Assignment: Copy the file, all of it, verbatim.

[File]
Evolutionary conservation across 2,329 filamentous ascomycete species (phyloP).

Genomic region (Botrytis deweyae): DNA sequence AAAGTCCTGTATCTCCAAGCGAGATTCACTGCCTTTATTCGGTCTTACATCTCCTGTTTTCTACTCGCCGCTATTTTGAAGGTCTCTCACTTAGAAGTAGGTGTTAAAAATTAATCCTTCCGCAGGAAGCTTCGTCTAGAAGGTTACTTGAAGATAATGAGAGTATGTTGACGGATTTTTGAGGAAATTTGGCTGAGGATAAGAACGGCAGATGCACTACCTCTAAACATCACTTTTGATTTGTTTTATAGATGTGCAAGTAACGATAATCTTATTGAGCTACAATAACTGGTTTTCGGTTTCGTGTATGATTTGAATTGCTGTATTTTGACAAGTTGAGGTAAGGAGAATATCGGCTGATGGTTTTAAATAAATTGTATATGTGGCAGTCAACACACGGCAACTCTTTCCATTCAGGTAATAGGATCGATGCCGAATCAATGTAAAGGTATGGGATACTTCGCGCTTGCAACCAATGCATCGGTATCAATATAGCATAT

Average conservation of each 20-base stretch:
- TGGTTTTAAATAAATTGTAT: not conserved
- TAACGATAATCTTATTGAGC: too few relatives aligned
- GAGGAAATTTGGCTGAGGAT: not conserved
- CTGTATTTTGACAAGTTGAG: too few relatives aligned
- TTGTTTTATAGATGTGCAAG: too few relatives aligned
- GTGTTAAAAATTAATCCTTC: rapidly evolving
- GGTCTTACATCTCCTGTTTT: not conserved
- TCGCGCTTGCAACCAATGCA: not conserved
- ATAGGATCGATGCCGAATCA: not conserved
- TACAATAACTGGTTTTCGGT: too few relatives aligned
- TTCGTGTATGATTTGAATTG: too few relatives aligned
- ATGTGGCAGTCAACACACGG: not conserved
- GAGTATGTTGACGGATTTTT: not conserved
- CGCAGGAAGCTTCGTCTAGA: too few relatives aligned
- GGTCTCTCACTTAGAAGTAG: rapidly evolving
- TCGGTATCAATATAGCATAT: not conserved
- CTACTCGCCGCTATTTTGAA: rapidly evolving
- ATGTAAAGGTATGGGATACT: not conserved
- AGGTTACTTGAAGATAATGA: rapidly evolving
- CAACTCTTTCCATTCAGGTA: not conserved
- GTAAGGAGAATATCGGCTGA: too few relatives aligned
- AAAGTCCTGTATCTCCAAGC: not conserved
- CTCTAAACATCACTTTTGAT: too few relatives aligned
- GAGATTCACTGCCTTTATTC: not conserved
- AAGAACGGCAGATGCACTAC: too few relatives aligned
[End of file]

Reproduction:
Evolutionary conservation across 2,329 filamentous ascomycete species (phyloP).

Genomic region (Botrytis deweyae): DNA sequence AAAGTCCTGTATCTCCAAGCGAGATTCACTGCCTTTATTCGGTCTTACATCTCCTGTTTTCTACTCGCCGCTATTTTGAAGGTCTCTCACTTAGAAGTAGGTGTTAAAAATTAATCCTTCCGCAGGAAGCTTCGTCTAGAAGGTTACTTGAAGATAATGAGAGTATGTTGACGGATTTTTGAGGAAATTTGGCTGAGGATAAGAACGGCAGATGCACTACCTCTAAACATCACTTTTGATTTGTTTTATAGATGTGCAAGTAACGATAATCTTATTGAGCTACAATAACTGGTTTTCGGTTTCGTGTATGATTTGAATTGCTGTATTTTGACAAGTTGAGGTAAGGAGAATATCGGCTGATGGTTTTAAATAAATTGTATATGTGGCAGTCAACACACGGCAACTCTTTCCATTCAGGTAATAGGATCGATGCCGAATCAATGTAAAGGTATGGGATACTTCGCGCTTGCAACCAATGCATCGGTATCAATATAGCATAT

Average conservation of each 20-base stretch:
- TGGTTTTAAATAAATTGTAT: not conserved
- TAACGATAATCTTATTGAGC: too few relatives aligned
- GAGGAAATTTGGCTGAGGAT: not conserved
- CTGTATTTTGACAAGTTGAG: too few relatives aligned
- TTGTTTTATAGATGTGCAAG: too few relatives aligned
- GTGTTAAAAATTAATCCTTC: rapidly evolving
- GGTCTTACATCTCCTGTTTT: not conserved
- TCGCGCTTGCAACCAATGCA: not conserved
- ATAGGATCGATGCCGAATCA: not conserved
- TACAATAACTGGTTTTCGGT: too few relatives aligned
- TTCGTGTATGATTTGAATTG: too few relatives aligned
- ATGTGGCAGTCAACACACGG: not conserved
- GAGTATGTTGACGGATTTTT: not conserved
- CGCAGGAAGCTTCGTCTAGA: too few relatives aligned
- GGTCTCTCACTTAGAAGTAG: rapidly evolving
- TCGGTATCAATATAGCATAT: not conserved
- CTACTCGCCGCTATTTTGAA: rapidly evolving
- ATGTAAAGGTATGGGATACT: not conserved
- AGGTTACTTGAAGATAATGA: rapidly evolving
- CAACTCTTTCCATTCAGGTA: not conserved
- GTAAGGAGAATATCGGCTGA: too few relatives aligned
- AAAGTCCTGTATCTCCAAGC: not conserved
- CTCTAAACATCACTTTTGAT: too few relatives aligned
- GAGATTCACTGCCTTTATTC: not conserved
- AAGAACGGCAGATGCACTAC: too few relatives aligned